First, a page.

All women, whether or not they are living in religious societies exist in patriarchal realities. Patriarchy comes in various shapes and affects women as they grow up in varying degrees in every context (Ahmed-Ghosh 2008: 100). The same applies to women of color from countries of the Middle East and North Africa (MENA) where multiple discourses have teamed up to restrict women. On the one hand there are oppressive discourses that stem from inside society and there are also others that originate in remote parts of the world.
Nayereh Tohidi argues that Muslim women mainly have to fight against two sets of pressures: “One stemming from the internal patriarchal system and the other emitted by those forces seen as external, threatening people’s national and cultural boundaries”, whereby she means the capitalist system (Tohidi 1998: 283). Others like Huma Ahmed-Ghosh emphasize the impact of orientalist discourse which has been making political use of women’s bodies since European colonization (2008: 100). Picturing the “femme orientale” as enslaved by Islam and oppressed by the oriental frau* und mann* served the agenda of western states in discrediting Muslim societies as reactionary and creating a vision of a dark Other (Moghissi 1999: 14). The racist hypocrisy of this discourse becomes very obvious when looking at the patriarchal values prevailing in Europe that promoted female domesticity and sexual purity whereas the same values “were presented for Muslim women as ‘evidence’ of sexual slavery and signs of a peculiar moral and religious deficiency of the Other” (Moghissi 1999: 15).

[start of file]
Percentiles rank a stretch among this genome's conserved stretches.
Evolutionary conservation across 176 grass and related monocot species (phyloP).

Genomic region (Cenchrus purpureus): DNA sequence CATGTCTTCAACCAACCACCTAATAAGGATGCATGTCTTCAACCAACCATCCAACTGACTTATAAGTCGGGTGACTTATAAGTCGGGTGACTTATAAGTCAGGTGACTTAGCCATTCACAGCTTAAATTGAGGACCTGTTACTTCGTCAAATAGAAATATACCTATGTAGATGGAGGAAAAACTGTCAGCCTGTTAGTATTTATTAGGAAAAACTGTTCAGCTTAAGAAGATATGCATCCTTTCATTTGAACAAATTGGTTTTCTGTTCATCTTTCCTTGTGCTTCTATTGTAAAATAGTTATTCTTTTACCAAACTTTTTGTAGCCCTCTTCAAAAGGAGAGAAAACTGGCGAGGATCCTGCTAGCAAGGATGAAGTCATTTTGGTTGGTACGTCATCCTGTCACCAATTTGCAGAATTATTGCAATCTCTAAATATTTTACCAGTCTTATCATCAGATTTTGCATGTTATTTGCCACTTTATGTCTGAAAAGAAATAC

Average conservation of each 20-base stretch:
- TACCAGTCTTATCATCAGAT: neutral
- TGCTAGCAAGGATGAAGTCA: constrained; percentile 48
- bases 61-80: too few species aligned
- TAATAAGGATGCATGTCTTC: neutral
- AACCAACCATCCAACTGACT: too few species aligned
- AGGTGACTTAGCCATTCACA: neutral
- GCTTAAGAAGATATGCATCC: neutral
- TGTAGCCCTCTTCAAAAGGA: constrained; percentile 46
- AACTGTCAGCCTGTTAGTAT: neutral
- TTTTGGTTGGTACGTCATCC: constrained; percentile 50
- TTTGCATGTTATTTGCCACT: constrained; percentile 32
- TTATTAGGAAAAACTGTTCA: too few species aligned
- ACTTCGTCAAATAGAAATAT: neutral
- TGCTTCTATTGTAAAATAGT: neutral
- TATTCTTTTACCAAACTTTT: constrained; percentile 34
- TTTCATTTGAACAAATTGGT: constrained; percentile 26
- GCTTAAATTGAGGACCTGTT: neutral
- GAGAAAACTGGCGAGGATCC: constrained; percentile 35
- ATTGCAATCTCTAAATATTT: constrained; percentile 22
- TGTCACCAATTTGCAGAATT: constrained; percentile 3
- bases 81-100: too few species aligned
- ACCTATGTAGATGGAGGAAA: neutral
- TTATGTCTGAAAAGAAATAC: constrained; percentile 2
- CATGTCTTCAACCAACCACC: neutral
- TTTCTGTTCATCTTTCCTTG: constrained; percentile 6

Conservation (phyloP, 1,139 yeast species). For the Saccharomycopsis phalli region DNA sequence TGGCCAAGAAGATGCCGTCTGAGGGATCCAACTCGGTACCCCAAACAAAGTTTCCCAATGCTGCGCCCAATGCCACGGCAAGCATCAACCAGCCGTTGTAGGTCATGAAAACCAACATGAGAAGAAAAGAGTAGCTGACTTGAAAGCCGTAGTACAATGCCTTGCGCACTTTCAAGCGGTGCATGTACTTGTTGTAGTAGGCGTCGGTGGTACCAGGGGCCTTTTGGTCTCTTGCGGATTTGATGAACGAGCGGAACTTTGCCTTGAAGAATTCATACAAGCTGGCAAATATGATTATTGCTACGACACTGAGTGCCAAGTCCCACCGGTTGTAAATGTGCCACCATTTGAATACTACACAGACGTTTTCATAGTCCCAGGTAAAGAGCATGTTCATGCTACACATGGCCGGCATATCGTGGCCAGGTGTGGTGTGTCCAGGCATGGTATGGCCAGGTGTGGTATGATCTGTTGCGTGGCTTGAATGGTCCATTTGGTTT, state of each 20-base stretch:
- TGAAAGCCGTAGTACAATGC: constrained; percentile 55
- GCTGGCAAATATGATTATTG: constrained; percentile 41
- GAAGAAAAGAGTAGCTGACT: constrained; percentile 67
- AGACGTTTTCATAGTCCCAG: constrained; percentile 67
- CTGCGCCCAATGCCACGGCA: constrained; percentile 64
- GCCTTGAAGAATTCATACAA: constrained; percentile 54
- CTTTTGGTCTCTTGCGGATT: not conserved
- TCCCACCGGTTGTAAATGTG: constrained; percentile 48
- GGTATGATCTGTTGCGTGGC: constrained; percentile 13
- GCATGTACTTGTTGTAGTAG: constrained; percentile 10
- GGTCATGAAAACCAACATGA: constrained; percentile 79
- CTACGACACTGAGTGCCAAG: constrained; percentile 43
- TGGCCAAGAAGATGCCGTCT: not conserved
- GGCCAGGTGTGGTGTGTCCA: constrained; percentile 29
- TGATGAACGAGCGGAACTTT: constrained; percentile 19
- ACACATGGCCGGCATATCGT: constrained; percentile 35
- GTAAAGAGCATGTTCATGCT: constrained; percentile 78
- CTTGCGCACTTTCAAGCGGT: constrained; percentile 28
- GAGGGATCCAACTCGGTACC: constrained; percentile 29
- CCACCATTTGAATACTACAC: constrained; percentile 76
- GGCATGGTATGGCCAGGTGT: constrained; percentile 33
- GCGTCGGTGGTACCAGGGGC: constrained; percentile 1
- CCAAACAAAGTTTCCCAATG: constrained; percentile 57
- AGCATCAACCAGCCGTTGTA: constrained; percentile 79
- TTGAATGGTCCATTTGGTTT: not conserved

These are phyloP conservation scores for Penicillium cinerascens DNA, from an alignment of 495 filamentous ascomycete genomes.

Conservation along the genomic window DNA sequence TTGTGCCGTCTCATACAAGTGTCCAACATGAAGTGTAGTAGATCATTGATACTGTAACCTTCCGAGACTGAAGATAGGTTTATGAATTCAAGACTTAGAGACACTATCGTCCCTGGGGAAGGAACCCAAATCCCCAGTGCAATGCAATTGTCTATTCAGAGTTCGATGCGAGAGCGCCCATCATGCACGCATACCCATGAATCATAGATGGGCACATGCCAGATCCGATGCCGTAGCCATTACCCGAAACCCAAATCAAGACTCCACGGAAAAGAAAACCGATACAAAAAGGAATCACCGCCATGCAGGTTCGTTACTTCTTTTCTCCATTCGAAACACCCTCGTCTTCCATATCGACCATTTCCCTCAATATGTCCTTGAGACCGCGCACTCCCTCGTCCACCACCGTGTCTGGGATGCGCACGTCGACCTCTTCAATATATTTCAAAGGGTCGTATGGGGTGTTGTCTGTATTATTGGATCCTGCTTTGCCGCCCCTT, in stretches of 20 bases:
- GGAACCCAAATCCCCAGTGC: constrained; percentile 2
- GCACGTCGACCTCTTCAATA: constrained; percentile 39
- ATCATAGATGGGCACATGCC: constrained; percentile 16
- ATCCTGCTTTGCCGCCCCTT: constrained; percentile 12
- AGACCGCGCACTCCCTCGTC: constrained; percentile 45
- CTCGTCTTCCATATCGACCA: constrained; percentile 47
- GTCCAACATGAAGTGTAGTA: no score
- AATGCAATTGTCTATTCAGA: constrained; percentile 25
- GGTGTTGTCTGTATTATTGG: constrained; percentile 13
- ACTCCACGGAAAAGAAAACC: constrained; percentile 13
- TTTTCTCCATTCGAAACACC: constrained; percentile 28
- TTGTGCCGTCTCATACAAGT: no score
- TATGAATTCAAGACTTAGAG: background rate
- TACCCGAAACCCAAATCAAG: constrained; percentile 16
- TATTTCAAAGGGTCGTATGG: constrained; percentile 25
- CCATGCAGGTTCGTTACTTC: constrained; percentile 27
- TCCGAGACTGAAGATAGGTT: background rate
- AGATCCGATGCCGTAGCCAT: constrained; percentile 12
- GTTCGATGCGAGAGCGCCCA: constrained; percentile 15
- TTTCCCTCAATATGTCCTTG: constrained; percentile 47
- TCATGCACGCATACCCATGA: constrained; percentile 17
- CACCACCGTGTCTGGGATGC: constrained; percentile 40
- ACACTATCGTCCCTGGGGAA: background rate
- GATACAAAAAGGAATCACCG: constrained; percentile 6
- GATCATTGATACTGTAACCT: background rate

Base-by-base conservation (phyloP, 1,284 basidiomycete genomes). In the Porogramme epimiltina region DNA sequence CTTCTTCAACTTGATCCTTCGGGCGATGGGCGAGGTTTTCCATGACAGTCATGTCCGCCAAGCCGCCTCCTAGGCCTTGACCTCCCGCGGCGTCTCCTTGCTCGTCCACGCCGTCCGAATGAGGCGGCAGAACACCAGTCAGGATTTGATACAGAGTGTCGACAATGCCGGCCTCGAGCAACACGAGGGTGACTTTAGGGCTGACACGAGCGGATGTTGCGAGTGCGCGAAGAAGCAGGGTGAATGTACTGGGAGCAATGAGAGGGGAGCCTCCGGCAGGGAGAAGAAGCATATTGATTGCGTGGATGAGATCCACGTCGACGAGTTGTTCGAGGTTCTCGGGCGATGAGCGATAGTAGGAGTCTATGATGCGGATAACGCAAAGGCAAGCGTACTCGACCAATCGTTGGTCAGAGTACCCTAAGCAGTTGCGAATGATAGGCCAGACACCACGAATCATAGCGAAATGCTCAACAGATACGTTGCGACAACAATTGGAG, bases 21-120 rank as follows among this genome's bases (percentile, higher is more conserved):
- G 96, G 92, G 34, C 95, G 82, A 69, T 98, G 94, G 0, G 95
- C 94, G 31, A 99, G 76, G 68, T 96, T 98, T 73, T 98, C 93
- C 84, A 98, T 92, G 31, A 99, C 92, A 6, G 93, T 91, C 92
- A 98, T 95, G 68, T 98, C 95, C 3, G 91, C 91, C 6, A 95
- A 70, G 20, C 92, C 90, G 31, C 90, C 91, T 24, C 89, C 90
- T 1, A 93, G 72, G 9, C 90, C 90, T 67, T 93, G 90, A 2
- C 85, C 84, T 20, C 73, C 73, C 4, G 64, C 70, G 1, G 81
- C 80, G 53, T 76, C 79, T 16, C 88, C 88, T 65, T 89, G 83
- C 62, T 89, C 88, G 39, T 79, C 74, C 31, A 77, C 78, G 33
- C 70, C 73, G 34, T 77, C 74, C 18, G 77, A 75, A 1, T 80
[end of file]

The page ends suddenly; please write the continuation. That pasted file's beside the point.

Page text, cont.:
This orientalist discourse fails women in many ways but it fails especially in representing the diversity of their realities. The women are portrayed to be equally oppressed with the attribute ‘arabic’ being equated with ‘islamic’ and thereby silencing not only the diversity within ‘Islamic societies’ but also Christian, Druze etc. women (Ahmed-Ghosh 2008: 113). Or as Haideh Moghissi puts it “The idea of Islam as a kind of meta-culture obscures the reality that […] there are as many Islams as the conditions that sustain them – as many ‘Islamic cultures’ as different geographical, social conditions, size of wealth and educational levels can produce” (Moghissi 2002: 17).